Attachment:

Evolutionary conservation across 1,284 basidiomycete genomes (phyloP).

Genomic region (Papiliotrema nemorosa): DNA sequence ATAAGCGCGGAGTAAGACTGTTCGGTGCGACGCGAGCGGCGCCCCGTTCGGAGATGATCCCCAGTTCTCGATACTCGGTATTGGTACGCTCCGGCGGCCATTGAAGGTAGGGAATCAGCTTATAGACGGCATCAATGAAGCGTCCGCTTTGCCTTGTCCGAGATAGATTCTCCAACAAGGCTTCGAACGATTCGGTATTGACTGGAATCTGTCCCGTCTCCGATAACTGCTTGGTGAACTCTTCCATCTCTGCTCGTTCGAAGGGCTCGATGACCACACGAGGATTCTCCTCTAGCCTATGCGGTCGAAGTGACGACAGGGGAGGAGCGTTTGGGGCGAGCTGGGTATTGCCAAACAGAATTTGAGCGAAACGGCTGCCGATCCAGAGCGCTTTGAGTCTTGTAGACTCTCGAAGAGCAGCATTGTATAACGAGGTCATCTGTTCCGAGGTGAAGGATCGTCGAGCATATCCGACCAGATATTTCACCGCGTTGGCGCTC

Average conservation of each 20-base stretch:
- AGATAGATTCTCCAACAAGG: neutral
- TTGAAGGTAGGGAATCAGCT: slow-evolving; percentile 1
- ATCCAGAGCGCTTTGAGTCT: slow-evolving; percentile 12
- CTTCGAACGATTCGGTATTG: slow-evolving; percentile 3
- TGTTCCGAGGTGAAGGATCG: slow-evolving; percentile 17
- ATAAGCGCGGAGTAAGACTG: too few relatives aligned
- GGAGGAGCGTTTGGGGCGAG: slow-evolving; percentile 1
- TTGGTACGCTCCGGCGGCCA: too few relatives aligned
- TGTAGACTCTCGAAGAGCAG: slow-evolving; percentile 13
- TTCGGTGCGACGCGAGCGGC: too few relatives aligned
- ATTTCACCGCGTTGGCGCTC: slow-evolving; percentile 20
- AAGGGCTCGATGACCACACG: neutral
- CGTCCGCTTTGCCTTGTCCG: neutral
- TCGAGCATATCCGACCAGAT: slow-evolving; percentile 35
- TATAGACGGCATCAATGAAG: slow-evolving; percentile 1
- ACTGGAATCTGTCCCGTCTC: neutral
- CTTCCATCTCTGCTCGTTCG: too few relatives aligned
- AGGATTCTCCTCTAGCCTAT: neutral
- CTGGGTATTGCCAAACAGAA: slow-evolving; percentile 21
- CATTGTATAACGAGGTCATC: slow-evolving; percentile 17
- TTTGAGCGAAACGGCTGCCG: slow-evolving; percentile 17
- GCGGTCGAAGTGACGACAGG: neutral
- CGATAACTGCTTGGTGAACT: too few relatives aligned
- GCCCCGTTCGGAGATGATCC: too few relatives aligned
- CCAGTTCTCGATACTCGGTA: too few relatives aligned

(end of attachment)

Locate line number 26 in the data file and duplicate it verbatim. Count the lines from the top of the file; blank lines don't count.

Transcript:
- CGATAACTGCTTGGTGAACT: too few relatives aligned